[vc_row el_id=”top”][vc_column width=”1/4″][vc_single_image image=”2332″ img_size=”full” alignment=”center”][/vc_column][vc_column width=”3/4″][vc_column_text]The FAQ section addresses common questions that arise in our clinical practice regarding pain management.[/vc_column_text][/vc_column][/vc_row][vc_row][vc_column][vc_accordion active_tab=”false” collapsible=”yes”][vc_accordion_tab title=”1. When should someone be referred to pain management?” el_id=”q1″][vc_column_text]Someone should be referred to a pain management specialist when pain does not respond to usual conventional treatments (such as physical therapy, over-the-counter medications) within a reasonable period of time[/vc_column_text][/vc_accordion_tab][vc_accordion_tab title=”2. What should I expect at my first visit to AIPM?” el_id=”q2″][vc_column_text]At the initial visit, you will be evaluated by one of our pain management physicians. Prior to your appointment, one of our office staff may request that you complete an online questionnaire regarding your past medical, surgical, family, and social history as well as any physical symptoms you may be experiencing. If the questionnaire is not completed prior to your appointment, we kindly ask that you arrive 30 minutes early to complete this in the office. During your visit, you will be asked specific questions related to your pain and a thorough physical exam will be performed. We ask that you please bring all MRI, CT, X-Ray, or EMG reports to your initial visit with the accompanying CD or films if available. Also, make sure that you bring your insurance card and driver’s license.[/vc_column_text][/vc_accordion_tab][vc_accordion_tab title=”3. What should I expect at my upcoming procedure with AIPM?” el_id=”q3″][vc_column_text]You will receive a phone call the day before your procedure from the facility where you are having it performed to provide you with your pre-procedure instructions and to answer any questions you may have. Please wear comfortable clothing, as you will be asked to change into a gown. If you are having sedation, you will be required to bring a driver with you and you may not eat or drink anything after midnight before your procedure. Upon arrival you will be admitted by one of the nurses at the facility and you will talk to the physician performing your procedure (and anesthesiologist if you are having sedation) and operating room staff. Once in the operating room, you will be positioned on the table and pictures will be taken with an X-Ray machine. Your skin will be cleaned with a cold, wet solution and a sterile drape will be placed. During injection of the local anesthesia, you will feel a pinch and burning for a few seconds until the area is numb. If you are feeling any discomfort during the procedure, please inform your physician. Our goal is to make your procedure as painless and comfortable for you as possible. The X-Ray machine will be used intermittently throughout your procedure to ensure your safety. Once your procedure is finished, you will be accompanied back to the recovery area where you will be monitored for a few more minutes before you can change back into your clothes and be discharged from the facility. If you have sedation, please plan on at least 45 minutes of additional recovery time.[/vc_column_text][/vc_accordion_tab][vc_accordion_tab title=”4. Can I eat or drink before my procedure?” el_id=”q4″][vc_column_text]If you are having SEDATION for your procedure, you MAY NOT eat or drink anything after midnight. If you are having local anesthesia only, it is safe to eat and drink prior to your procedure.[/vc_column_text][/vc_accordion_tab][vc_accordion_tab title=”5. Can I drive myself to and from my procedure?” el_id=”q5″][vc_column_text]If you are having SEDATION for your procedure, you MAY NOT drive yourself to and from the facility. You will be required to have someone available to drive you home afterwards.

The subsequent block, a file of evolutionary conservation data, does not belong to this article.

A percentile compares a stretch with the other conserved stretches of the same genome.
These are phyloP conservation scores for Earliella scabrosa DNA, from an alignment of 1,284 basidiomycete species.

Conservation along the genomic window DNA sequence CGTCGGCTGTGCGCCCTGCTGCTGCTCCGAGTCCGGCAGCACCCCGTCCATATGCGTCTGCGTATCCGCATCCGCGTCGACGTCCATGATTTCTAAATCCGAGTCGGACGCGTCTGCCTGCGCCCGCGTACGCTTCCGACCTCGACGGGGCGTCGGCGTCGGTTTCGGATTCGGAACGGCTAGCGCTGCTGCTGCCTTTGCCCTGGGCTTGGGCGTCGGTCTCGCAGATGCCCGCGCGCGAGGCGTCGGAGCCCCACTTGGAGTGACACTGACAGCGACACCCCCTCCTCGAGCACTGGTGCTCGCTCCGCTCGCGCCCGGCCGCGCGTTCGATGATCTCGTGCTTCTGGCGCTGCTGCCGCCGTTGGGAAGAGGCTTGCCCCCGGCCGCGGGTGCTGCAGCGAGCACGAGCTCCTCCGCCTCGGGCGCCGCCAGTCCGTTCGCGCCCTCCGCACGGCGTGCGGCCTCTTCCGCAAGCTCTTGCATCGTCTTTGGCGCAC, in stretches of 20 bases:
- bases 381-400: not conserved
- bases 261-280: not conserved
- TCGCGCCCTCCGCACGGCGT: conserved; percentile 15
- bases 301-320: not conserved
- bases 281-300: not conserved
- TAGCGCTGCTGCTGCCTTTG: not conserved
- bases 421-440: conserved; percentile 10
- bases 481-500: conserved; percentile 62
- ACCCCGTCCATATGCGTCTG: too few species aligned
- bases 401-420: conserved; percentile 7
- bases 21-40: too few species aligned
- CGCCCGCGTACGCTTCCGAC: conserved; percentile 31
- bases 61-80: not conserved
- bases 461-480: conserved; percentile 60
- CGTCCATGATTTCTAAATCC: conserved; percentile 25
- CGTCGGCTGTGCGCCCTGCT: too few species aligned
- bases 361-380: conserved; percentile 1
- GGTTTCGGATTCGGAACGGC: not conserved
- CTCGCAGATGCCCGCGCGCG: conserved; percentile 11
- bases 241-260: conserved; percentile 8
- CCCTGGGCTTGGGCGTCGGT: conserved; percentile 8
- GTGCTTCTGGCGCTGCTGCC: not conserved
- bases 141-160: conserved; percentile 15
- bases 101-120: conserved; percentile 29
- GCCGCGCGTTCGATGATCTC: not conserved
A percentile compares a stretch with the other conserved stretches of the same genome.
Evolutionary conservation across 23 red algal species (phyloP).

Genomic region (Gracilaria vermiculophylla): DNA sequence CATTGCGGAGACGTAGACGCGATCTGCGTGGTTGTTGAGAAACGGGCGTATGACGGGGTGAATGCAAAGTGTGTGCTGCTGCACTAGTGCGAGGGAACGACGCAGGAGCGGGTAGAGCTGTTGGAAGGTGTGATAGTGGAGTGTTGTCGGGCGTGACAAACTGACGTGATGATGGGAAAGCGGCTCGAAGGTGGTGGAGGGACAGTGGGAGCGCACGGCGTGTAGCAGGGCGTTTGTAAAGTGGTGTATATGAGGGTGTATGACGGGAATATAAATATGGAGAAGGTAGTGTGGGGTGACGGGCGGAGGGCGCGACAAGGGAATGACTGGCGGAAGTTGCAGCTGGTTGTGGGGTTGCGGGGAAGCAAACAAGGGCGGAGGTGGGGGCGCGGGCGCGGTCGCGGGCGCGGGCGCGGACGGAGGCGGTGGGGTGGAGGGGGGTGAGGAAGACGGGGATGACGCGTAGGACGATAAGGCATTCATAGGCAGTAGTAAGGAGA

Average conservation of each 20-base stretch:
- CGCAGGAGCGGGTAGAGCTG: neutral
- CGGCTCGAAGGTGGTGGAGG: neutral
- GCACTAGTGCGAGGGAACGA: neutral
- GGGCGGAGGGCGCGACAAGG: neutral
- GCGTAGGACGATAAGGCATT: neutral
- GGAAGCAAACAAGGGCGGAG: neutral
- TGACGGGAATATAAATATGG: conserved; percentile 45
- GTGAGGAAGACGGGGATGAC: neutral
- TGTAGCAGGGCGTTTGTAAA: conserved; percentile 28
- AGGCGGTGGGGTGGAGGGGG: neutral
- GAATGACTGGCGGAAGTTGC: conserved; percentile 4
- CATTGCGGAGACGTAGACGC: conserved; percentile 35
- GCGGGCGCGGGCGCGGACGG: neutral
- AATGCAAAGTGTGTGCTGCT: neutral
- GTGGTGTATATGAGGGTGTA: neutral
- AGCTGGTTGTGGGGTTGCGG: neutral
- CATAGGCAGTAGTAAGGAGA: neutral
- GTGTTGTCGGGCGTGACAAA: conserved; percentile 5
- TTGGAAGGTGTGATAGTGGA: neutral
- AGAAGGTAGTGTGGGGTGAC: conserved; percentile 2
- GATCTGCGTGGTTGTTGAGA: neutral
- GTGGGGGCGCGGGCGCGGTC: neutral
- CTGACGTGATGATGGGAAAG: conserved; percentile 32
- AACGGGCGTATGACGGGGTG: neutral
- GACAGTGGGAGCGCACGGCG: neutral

Please consult with your physician regarding driving after your procedure if you are having local anesthesia only.[/vc_column_text][/vc_accordion_tab][vc_accordion_tab title=”6. Will I have sedation for my procedure?” el_id=”q6″][vc_column_text]In most cases, sedation is not required for pain management procedures and is often not covered by insurance plans. A few of the more invasive procedures our physicians perform will require sedation and this will be discussed with you during your office visit.[/vc_column_text][/vc_accordion_tab][vc_accordion_tab title=”7. What medications can I take before my procedure?” el_id=”q7″][vc_column_text]We recommend that you take your regular antihypertensive medications and pain medications before your procedure. If you are diabetic and will not be eating prior to your procedure, please consult with your physician regarding your diabetic medications.[/vc_column_text][/vc_accordion_tab][vc_accordion_tab title=”8. What medications should I avoid before my procedure?” el_id=”q8″][vc_column_text]Coumadin (warfarin) for 4-7 days – please consult with your physician prior to discontinuation. An INR will need to be obtained the evening before or morning of your scheduled procedure.